What can we learn from the numbers?

Conventionally sized bow and stern lines, if crossed, should be safe without spring lines up to 60 knots, assuming good chafe protection. But why go without? Spring lines greatly reduce forces and motion, and theoretically extend the safe range to nearly 100 knots, but this is for wind loads only-no waves, no chafe, no loose boat bearing down.

Fore and aft winds created nearly the same peak loads as beam winds. Presumable because the keel provides lateral damping.

Peak loads are reduced 20 to 50 percent by spring lines, although the degree of dampening depends on the wind direction and exact adjustment of the lines.

Spring lines for storm safety must be the same size or one size larger than bow and stern lines, if the full benefit of redundancy is desired. Loads become extreme on the remaining springs when a bow or stern line fails.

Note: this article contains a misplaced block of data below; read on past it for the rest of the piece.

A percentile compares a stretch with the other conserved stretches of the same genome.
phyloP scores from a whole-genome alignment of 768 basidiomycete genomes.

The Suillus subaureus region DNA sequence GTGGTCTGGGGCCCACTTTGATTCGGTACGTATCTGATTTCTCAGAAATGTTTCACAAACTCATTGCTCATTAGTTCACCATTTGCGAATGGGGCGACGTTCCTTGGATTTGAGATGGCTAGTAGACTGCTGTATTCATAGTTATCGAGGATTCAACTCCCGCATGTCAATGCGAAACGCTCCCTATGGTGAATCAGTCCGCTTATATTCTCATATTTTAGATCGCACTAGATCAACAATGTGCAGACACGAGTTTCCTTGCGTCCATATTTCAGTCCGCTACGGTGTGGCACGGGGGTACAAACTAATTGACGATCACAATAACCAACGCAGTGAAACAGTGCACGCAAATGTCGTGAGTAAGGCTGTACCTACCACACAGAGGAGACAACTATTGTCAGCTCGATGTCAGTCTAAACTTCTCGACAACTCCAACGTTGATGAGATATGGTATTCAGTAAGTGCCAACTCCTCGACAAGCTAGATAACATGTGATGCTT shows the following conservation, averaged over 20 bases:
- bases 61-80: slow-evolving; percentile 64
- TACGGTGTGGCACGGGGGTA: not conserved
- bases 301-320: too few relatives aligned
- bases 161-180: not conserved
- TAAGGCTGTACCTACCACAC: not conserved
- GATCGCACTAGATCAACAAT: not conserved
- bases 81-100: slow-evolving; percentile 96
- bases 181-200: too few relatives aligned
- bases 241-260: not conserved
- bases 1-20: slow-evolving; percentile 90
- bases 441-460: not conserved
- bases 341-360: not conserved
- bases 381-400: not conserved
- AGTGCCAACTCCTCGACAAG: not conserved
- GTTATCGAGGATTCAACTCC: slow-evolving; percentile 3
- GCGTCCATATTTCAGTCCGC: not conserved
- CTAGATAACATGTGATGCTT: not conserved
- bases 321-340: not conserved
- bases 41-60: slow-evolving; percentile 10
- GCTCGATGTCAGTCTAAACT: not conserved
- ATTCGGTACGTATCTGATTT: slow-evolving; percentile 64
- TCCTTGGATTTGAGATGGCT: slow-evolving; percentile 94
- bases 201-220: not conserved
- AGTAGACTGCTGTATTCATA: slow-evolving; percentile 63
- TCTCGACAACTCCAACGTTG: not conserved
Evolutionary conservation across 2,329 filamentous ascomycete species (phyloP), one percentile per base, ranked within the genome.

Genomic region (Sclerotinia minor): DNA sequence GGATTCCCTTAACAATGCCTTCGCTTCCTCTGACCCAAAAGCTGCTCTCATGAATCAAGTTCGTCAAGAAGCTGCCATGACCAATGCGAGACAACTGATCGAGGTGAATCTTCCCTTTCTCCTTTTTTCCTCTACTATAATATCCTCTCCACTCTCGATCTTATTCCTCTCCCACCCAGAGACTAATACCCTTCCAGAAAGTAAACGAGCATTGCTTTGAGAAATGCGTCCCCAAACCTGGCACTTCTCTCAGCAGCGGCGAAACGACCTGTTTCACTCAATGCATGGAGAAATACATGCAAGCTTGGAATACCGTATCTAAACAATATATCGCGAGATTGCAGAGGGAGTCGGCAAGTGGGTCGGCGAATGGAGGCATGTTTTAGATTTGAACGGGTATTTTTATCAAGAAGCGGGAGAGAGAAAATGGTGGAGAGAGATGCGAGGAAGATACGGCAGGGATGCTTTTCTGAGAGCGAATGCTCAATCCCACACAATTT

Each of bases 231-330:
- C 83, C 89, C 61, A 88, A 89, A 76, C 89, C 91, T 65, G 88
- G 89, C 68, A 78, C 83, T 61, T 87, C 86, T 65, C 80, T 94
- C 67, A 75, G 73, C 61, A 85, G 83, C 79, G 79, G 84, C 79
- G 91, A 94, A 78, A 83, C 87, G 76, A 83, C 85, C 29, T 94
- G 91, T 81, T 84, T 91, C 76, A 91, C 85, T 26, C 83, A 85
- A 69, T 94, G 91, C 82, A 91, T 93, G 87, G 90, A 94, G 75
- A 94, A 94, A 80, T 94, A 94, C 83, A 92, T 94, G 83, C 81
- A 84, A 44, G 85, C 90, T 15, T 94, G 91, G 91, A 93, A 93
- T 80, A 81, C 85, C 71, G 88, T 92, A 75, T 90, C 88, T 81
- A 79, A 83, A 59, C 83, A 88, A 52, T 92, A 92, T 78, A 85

This experiments data was extremely variable, and though it shows certain trends, we must be very cautious extrapolating with other boats or locations. Boats vary in windage, weight, and underwater appendages. Marinas vary in protection from wind and wave; slips vary in fit; and cordage varies in elasticity.

Frankly, the data we recorded is a poor guide for every boat, but our exercise does offer a clearer picture of how the lines work together to keep the boat in its slip, and how, with some forethought, we can minimize the damage to our boat using our existing cleats and lines.

Spring lines clearly reduce force and motion, and offer redundancy when you most need it. A full set of spring lines should provide tropical storm level security every day, a great source of confidence when you leave for home. When a hurricane threatens and you have no safer option but to stay put in your marina, add additional lines where prudent, but remember that the starting point for any storm docking arrangement includes well-adjusted bow lines, crossed stern lines, and spring lines that wisely balance stretch, strength, and chafe protection.

Peak Loads on Dock Lines